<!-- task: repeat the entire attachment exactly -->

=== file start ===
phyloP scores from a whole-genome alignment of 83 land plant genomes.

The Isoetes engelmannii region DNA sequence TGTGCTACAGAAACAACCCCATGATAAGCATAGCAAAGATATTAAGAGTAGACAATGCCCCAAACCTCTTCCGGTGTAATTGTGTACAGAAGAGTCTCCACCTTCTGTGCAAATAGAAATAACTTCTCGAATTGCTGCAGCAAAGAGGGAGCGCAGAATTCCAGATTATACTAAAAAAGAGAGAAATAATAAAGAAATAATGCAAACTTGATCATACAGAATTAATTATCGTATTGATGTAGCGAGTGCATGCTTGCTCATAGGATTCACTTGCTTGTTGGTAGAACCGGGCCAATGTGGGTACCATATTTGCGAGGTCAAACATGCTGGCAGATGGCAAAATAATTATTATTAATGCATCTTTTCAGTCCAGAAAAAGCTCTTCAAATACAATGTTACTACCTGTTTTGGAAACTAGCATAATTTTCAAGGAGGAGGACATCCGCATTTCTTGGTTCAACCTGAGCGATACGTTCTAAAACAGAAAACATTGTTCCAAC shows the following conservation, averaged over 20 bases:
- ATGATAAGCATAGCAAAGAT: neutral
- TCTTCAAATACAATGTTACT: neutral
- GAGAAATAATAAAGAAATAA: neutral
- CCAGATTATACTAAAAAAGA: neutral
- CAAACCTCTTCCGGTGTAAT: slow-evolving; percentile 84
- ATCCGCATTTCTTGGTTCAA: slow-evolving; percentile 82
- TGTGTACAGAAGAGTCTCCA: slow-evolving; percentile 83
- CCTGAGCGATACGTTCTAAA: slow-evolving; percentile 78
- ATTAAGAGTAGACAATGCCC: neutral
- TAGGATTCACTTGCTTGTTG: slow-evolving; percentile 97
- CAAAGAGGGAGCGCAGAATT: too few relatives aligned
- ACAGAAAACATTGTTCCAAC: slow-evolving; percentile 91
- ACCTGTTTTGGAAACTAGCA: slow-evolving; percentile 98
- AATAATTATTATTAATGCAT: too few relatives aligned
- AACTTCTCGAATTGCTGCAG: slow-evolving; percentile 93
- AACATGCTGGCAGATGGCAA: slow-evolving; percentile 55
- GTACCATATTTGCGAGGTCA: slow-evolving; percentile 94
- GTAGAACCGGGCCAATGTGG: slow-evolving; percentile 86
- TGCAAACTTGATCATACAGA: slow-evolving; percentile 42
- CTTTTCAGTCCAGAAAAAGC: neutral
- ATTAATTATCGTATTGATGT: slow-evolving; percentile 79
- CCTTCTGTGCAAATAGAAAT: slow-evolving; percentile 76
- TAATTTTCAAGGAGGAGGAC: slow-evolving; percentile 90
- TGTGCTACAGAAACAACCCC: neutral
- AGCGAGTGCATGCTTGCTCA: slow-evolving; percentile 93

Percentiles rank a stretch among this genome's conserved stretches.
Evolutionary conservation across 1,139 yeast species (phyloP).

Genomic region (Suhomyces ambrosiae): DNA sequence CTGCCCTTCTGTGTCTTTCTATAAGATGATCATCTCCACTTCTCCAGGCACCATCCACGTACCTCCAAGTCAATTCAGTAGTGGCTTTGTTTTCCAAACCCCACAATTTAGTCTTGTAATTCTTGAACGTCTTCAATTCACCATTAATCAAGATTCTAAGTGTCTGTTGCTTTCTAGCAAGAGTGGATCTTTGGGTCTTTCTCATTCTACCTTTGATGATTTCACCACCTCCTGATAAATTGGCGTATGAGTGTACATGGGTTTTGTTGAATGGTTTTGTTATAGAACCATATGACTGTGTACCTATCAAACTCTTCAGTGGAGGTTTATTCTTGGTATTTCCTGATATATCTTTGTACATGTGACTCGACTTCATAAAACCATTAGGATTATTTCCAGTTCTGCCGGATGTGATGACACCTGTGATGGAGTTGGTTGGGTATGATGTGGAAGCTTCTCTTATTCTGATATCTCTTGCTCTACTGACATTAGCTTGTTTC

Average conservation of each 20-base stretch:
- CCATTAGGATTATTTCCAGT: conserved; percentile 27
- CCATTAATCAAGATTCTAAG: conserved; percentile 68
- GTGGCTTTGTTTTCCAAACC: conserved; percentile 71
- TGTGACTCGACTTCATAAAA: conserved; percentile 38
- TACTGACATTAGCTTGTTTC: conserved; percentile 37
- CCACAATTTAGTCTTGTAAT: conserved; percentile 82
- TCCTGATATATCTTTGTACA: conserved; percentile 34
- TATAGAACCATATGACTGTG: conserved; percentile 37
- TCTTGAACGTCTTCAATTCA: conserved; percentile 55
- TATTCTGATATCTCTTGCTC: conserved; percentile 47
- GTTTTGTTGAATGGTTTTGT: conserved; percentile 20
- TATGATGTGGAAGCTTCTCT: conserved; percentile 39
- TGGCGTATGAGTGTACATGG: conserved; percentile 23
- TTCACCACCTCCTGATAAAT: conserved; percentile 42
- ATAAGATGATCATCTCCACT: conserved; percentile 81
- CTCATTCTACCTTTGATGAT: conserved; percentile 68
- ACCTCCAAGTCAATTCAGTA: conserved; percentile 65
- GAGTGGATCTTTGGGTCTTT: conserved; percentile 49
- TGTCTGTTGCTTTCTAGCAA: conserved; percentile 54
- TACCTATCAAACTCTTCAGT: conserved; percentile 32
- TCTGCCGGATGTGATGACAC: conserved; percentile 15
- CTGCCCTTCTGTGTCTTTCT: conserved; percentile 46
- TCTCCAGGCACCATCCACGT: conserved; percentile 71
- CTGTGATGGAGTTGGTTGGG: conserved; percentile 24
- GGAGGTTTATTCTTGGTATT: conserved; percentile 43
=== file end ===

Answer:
phyloP scores from a whole-genome alignment of 83 land plant genomes.

The Isoetes engelmannii region DNA sequence TGTGCTACAGAAACAACCCCATGATAAGCATAGCAAAGATATTAAGAGTAGACAATGCCCCAAACCTCTTCCGGTGTAATTGTGTACAGAAGAGTCTCCACCTTCTGTGCAAATAGAAATAACTTCTCGAATTGCTGCAGCAAAGAGGGAGCGCAGAATTCCAGATTATACTAAAAAAGAGAGAAATAATAAAGAAATAATGCAAACTTGATCATACAGAATTAATTATCGTATTGATGTAGCGAGTGCATGCTTGCTCATAGGATTCACTTGCTTGTTGGTAGAACCGGGCCAATGTGGGTACCATATTTGCGAGGTCAAACATGCTGGCAGATGGCAAAATAATTATTATTAATGCATCTTTTCAGTCCAGAAAAAGCTCTTCAAATACAATGTTACTACCTGTTTTGGAAACTAGCATAATTTTCAAGGAGGAGGACATCCGCATTTCTTGGTTCAACCTGAGCGATACGTTCTAAAACAGAAAACATTGTTCCAAC shows the following conservation, averaged over 20 bases:
- ATGATAAGCATAGCAAAGAT: neutral
- TCTTCAAATACAATGTTACT: neutral
- GAGAAATAATAAAGAAATAA: neutral
- CCAGATTATACTAAAAAAGA: neutral
- CAAACCTCTTCCGGTGTAAT: slow-evolving; percentile 84
- ATCCGCATTTCTTGGTTCAA: slow-evolving; percentile 82
- TGTGTACAGAAGAGTCTCCA: slow-evolving; percentile 83
- CCTGAGCGATACGTTCTAAA: slow-evolving; percentile 78
- ATTAAGAGTAGACAATGCCC: neutral
- TAGGATTCACTTGCTTGTTG: slow-evolving; percentile 97
- CAAAGAGGGAGCGCAGAATT: too few relatives aligned
- ACAGAAAACATTGTTCCAAC: slow-evolving; percentile 91
- ACCTGTTTTGGAAACTAGCA: slow-evolving; percentile 98
- AATAATTATTATTAATGCAT: too few relatives aligned
- AACTTCTCGAATTGCTGCAG: slow-evolving; percentile 93
- AACATGCTGGCAGATGGCAA: slow-evolving; percentile 55
- GTACCATATTTGCGAGGTCA: slow-evolving; percentile 94
- GTAGAACCGGGCCAATGTGG: slow-evolving; percentile 86
- TGCAAACTTGATCATACAGA: slow-evolving; percentile 42
- CTTTTCAGTCCAGAAAAAGC: neutral
- ATTAATTATCGTATTGATGT: slow-evolving; percentile 79
- CCTTCTGTGCAAATAGAAAT: slow-evolving; percentile 76
- TAATTTTCAAGGAGGAGGAC: slow-evolving; percentile 90
- TGTGCTACAGAAACAACCCC: neutral
- AGCGAGTGCATGCTTGCTCA: slow-evolving; percentile 93

Percentiles rank a stretch among this genome's conserved stretches.
Evolutionary conservation across 1,139 yeast species (phyloP).

Genomic region (Suhomyces ambrosiae): DNA sequence CTGCCCTTCTGTGTCTTTCTATAAGATGATCATCTCCACTTCTCCAGGCACCATCCACGTACCTCCAAGTCAATTCAGTAGTGGCTTTGTTTTCCAAACCCCACAATTTAGTCTTGTAATTCTTGAACGTCTTCAATTCACCATTAATCAAGATTCTAAGTGTCTGTTGCTTTCTAGCAAGAGTGGATCTTTGGGTCTTTCTCATTCTACCTTTGATGATTTCACCACCTCCTGATAAATTGGCGTATGAGTGTACATGGGTTTTGTTGAATGGTTTTGTTATAGAACCATATGACTGTGTACCTATCAAACTCTTCAGTGGAGGTTTATTCTTGGTATTTCCTGATATATCTTTGTACATGTGACTCGACTTCATAAAACCATTAGGATTATTTCCAGTTCTGCCGGATGTGATGACACCTGTGATGGAGTTGGTTGGGTATGATGTGGAAGCTTCTCTTATTCTGATATCTCTTGCTCTACTGACATTAGCTTGTTTC

Average conservation of each 20-base stretch:
- CCATTAGGATTATTTCCAGT: conserved; percentile 27
- CCATTAATCAAGATTCTAAG: conserved; percentile 68
- GTGGCTTTGTTTTCCAAACC: conserved; percentile 71
- TGTGACTCGACTTCATAAAA: conserved; percentile 38
- TACTGACATTAGCTTGTTTC: conserved; percentile 37
- CCACAATTTAGTCTTGTAAT: conserved; percentile 82
- TCCTGATATATCTTTGTACA: conserved; percentile 34
- TATAGAACCATATGACTGTG: conserved; percentile 37
- TCTTGAACGTCTTCAATTCA: conserved; percentile 55
- TATTCTGATATCTCTTGCTC: conserved; percentile 47
- GTTTTGTTGAATGGTTTTGT: conserved; percentile 20
- TATGATGTGGAAGCTTCTCT: conserved; percentile 39
- TGGCGTATGAGTGTACATGG: conserved; percentile 23
- TTCACCACCTCCTGATAAAT: conserved; percentile 42
- ATAAGATGATCATCTCCACT: conserved; percentile 81
- CTCATTCTACCTTTGATGAT: conserved; percentile 68
- ACCTCCAAGTCAATTCAGTA: conserved; percentile 65
- GAGTGGATCTTTGGGTCTTT: conserved; percentile 49
- TGTCTGTTGCTTTCTAGCAA: conserved; percentile 54
- TACCTATCAAACTCTTCAGT: conserved; percentile 32
- TCTGCCGGATGTGATGACAC: conserved; percentile 15
- CTGCCCTTCTGTGTCTTTCT: conserved; percentile 46
- TCTCCAGGCACCATCCACGT: conserved; percentile 71
- CTGTGATGGAGTTGGTTGGG: conserved; percentile 24
- GGAGGTTTATTCTTGGTATT: conserved; percentile 43